US,Australia anti-France deal undermines trust between allies

TEHRAN, Sep. 21 (MNA) – Paris says it's assessing all options in response to Australia's scrapping of a $40 billion submarine contract last week, while Germany says Washington and Canberra had damaged trust between allies.

Germany joined France on Tuesday in berating the United States for negotiating a security pact in secret with Australia and Britain that cost Paris a lucrative defence deal, while the EU's top official said such behaviour was unacceptable. 

"One of our member states has been treated in a way that is not acceptable, so we need to know what happened and why," European Commission President Ursula von der Leyen said in defence of France, Reuters reported.

Her EU executive asked for the preparatory EU discussions for the US trade and technology council to be taken off Wednesday's agenda, two EU diplomats told.

France said it was assessing all options in response to Australia's scrapping of a $40 billion submarine contract last week, while its biggest EU ally, Germany, rallied behind it, saying Washington and Canberra had damaged trust between allies that would be difficult to rebuild. 

"We cannot exclusively rely on others but must cooperate, and we have to overcome our differences (within the EU) and speak with one voice," German European affairs minister Michael Roth told reporters at a meeting with his counterparts in Brussels.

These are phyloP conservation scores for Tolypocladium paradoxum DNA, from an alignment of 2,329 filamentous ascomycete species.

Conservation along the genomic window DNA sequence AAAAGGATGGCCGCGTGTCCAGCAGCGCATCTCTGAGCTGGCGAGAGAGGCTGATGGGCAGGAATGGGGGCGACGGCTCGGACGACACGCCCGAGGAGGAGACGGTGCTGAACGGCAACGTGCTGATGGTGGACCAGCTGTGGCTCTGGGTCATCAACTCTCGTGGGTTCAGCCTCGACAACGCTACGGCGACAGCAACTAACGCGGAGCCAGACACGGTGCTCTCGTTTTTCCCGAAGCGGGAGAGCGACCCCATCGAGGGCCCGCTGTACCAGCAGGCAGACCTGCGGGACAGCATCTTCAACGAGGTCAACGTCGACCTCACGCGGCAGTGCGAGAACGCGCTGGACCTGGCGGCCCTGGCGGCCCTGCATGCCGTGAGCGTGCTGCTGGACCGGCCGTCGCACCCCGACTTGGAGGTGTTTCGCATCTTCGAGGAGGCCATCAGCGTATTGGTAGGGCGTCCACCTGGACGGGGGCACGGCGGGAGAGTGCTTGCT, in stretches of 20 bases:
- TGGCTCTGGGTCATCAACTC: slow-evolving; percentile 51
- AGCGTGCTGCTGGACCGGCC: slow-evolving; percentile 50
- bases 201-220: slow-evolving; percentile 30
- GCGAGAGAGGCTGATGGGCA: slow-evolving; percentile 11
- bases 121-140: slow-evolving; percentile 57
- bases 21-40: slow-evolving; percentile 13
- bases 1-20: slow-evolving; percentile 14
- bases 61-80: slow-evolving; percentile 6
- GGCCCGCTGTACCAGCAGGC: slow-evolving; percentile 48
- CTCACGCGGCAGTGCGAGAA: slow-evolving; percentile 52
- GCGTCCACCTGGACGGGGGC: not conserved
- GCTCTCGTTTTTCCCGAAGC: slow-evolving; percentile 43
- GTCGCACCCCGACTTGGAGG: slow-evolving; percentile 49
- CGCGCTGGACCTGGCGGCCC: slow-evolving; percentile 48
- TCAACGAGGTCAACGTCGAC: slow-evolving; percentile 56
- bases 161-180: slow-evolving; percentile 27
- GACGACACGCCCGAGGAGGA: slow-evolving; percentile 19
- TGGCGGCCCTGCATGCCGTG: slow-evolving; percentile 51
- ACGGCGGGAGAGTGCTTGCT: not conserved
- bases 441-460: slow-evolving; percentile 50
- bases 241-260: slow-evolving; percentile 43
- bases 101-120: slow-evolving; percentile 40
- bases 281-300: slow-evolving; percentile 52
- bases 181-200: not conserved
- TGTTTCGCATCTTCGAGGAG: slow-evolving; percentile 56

"We all need to sit down at a table; lost trust has to be rebuilt - and this will obviously not be easy. But we want to make a constructive contribution," he added.

The dispute follows what NATO's European allies say was Washington's failure to communicate and consult during the chaotic Western withdrawal from Afghanistan.

Australia said it would cancel its order for conventional submarines from France, which were conventional, diesel-electric powered, and British technology under a new security partnership named AUKUS. 

Britain is also looking for a global role after its decision to leave the EU.

French Foreign Minister Jean-Yves Le Drian said he wants to know why his country, which has a strong military presence in the Indo-Pacific, was left completely in the dark.

The EU's top diplomat was also not consulted, despite close historical, cultural, economic and security ties between Europe, Australia and the United States.

"We cannot act as if nothing happened. We need to look into all options," he told reporters in Brussels. EU foreign ministers, meeting in New York, also expressed solidarity with France.

Beaune welcomed the EU support, stressing that this was a European matter, not just a French problem, and the bloc should be more assertive in defending its interests, although it was unclear what steps the bloc could take quickly.

RHM/PR

News Code 178930

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